xi. The Acting Managing Director of GNPC, Dr. Ofori Quaah, was made to sign a Power of Attorney for and on behalf of GNPC (in the Office of the AttorneyGeneral) empowering Hon. K. T. Hammond to sell the Drillship ‘Discoverer 511’ while in London and use the proceeds to pay off the debt owed by GNPC.
xii. Hon. K. T. Hammond sold the Drillship for US$24 million, used US$19.5 million to pay off the debt, and gave US$1 million to the London solicitors who had represented Ghana in the Drillship sale negotiations, Constant & Constant, out of which they were to take US$100,000 for their services and keep the balance of US$900,000.00 to cater for the future debts of GNPC to other creditors. He handed over the remaining US$3.5 million to Ghana’s High Commissioner in London.
14 xiii. Ghana’s High Commissioner in London, Ambassador Chris Kpodo, handed over the cheque for the amount to the staff of the Treasury Office of the Controller and Accountant-General’s Office in London who used it to open a special account at the Ghana International Bank in London.
xiv. This was how money belonging to the Corporation which was alleged to be in a huge financial distress was utilized on the blind side of the management and board of the corporation, contrary to Act 64 that established the corporation.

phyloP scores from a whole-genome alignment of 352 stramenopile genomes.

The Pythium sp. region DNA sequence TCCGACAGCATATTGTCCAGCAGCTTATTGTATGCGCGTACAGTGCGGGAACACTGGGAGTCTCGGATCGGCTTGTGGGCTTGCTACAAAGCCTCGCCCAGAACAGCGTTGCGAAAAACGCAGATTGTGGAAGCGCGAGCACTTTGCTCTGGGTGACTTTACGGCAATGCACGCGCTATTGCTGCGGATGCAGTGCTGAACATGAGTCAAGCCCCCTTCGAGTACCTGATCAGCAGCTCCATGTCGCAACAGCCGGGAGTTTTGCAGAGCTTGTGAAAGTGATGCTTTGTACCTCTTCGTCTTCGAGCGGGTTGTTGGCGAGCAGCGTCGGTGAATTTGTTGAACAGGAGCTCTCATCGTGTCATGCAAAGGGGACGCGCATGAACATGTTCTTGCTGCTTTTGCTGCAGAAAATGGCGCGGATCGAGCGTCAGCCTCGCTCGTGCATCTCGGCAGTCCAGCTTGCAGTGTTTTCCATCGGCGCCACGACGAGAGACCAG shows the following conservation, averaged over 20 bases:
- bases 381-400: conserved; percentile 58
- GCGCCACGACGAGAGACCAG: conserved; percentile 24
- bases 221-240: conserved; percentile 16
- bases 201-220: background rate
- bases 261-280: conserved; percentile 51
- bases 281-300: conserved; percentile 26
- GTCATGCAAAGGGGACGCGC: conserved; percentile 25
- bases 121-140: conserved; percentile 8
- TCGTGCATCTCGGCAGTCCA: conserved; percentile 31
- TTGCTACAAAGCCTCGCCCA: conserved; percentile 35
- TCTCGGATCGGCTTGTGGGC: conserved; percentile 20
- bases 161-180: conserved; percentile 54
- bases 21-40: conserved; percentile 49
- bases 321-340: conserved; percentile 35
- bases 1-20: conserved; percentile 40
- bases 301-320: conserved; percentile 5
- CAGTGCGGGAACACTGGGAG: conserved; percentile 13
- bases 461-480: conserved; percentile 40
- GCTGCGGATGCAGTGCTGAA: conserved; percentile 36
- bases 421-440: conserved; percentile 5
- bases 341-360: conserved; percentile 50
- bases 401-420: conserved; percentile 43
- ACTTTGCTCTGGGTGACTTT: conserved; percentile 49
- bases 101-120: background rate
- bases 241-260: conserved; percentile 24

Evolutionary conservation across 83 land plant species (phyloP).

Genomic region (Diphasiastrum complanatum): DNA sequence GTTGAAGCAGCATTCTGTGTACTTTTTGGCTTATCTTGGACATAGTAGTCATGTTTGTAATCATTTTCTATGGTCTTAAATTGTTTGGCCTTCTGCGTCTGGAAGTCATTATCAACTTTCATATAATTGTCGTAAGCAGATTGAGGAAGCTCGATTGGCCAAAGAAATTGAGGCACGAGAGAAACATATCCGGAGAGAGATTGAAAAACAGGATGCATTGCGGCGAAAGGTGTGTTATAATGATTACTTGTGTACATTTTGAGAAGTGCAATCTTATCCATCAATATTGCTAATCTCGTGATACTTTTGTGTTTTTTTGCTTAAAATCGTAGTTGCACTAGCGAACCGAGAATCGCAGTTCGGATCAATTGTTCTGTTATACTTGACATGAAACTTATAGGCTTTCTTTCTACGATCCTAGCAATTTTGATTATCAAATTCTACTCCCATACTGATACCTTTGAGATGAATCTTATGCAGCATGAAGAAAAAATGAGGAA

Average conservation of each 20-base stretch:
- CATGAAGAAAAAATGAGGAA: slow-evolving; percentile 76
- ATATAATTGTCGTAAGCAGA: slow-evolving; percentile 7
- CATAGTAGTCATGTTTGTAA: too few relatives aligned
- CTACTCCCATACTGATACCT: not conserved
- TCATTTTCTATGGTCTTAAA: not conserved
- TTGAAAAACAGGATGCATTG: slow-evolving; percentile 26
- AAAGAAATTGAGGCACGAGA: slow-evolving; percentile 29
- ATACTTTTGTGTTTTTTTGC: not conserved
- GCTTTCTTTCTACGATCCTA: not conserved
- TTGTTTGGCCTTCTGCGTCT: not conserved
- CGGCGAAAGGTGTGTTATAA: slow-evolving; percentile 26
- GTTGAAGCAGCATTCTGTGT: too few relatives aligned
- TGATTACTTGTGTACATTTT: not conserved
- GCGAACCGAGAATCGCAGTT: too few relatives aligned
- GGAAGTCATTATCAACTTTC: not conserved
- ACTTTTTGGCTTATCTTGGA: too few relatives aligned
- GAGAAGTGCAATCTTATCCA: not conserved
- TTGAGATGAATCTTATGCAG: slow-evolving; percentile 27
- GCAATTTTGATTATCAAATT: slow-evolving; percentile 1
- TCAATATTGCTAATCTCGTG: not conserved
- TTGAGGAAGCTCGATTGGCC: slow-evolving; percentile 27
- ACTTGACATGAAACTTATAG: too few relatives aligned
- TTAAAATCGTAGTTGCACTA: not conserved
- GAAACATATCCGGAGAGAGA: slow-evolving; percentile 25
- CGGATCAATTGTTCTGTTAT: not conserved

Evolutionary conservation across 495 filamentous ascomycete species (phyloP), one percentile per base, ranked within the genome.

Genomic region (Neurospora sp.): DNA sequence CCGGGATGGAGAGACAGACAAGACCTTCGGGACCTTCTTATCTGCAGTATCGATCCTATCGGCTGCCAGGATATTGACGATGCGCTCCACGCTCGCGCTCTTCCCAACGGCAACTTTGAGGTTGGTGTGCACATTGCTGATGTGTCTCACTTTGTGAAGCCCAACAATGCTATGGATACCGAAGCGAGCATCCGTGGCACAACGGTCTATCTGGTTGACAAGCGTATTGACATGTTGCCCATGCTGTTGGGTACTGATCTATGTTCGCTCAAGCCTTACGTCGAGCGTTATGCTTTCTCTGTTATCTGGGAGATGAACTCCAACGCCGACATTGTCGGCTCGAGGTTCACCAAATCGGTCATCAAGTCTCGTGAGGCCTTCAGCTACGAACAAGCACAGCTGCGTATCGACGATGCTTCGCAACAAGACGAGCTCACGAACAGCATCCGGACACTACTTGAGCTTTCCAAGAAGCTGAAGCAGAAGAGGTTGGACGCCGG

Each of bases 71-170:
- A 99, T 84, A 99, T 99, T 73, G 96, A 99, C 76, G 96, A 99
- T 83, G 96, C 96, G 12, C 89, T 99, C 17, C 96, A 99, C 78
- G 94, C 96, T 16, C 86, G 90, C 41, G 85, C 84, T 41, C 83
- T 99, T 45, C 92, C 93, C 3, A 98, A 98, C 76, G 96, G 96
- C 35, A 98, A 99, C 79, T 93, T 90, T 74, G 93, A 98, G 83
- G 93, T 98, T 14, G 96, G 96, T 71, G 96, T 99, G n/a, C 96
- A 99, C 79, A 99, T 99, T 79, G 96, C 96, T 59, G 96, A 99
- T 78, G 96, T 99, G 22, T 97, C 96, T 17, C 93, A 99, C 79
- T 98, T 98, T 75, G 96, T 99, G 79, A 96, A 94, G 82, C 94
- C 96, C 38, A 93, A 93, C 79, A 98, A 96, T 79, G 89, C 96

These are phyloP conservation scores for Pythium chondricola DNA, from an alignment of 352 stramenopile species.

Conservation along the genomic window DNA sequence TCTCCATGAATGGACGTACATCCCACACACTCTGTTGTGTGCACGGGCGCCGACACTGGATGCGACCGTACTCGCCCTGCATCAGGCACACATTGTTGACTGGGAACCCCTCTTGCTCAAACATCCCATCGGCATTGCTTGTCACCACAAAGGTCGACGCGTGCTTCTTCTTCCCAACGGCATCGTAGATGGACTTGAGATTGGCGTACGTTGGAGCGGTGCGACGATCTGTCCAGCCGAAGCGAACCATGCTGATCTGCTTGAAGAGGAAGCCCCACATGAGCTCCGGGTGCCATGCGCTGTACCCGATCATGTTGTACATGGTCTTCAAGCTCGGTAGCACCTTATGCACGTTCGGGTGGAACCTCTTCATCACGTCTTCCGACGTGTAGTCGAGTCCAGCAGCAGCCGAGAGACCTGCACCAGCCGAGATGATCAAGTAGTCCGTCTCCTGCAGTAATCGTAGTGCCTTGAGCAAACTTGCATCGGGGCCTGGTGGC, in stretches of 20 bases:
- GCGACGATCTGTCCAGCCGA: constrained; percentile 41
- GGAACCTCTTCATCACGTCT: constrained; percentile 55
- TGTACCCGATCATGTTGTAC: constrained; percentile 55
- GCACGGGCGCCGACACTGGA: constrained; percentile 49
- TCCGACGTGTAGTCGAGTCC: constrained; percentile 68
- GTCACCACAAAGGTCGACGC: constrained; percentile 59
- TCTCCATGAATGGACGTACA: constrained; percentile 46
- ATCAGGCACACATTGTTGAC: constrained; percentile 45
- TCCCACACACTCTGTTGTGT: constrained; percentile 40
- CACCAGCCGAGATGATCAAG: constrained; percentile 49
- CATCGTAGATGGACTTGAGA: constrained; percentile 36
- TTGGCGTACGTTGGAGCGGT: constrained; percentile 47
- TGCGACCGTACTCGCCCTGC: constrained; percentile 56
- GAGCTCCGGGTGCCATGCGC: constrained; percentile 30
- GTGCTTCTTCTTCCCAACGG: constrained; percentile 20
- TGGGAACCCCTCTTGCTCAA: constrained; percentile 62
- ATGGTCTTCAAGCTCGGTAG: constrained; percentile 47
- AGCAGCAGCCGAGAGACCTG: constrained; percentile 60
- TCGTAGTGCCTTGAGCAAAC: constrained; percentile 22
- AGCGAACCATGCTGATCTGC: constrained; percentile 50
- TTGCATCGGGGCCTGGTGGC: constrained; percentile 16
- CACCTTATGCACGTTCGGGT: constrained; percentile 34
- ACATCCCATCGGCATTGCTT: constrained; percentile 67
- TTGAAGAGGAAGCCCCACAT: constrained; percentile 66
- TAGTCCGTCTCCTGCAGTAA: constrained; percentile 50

On the judgment debt and the sale of the Drillship transactions, the Commission made the following findings and observations:
i. The Attorney-General, Hon. Nana Akuffo Addo, failed to make any appearance in the London High Court after dispensing with the GNPC’s external lawyers, Bindman & Partners.
ii. ii. At the time this happened, the Government of Ghana, represented by the Ministry of Energy, had wrongfully taken over the running of the affairs of the GNPC.
iii. The GNPC had all along been contesting SG’s claims since 1999 and had put up a strong defence and a counter-claim.
iv. The Acting Managing Director of the GNPC, Dr. Ofori Quaah, was not given room to operate and was coerced into signing a Power of Attorney prepared at the Attorney-General’s Office to empower Hon. K. T. Hammond to sell the GNPC’s marine asset, the Drillship, ‘Discoverer 511’.
The Attorney-General, Hon. Nana Akuffo Addo, failed to bring to the attention of the London High Court, the settlement attempts. It was this failure that led to the entry of the US$47 million default judgment against GNPC.
It was this failure that made it possible for SG to demand more than the US$14 million dollars that they had earlier on agreed to accept as final settlement of the suit.
The payment of US$19.5m instead of US$14 million earlier on agreed constituted financial loss to the Corporation and Ghana.
v. Governmental interference in the running of the affairs of the GNPC accounted to a large extent for that financial loss.
15 On how the balance of US$3.5 million was utilized, the Commission made the following findings and observations:
i. The cheque for the amount was paid into an account that was opened with the Ghana International Bank in London by the Treasury Office of the Controller and Accountant-General’s Department in London.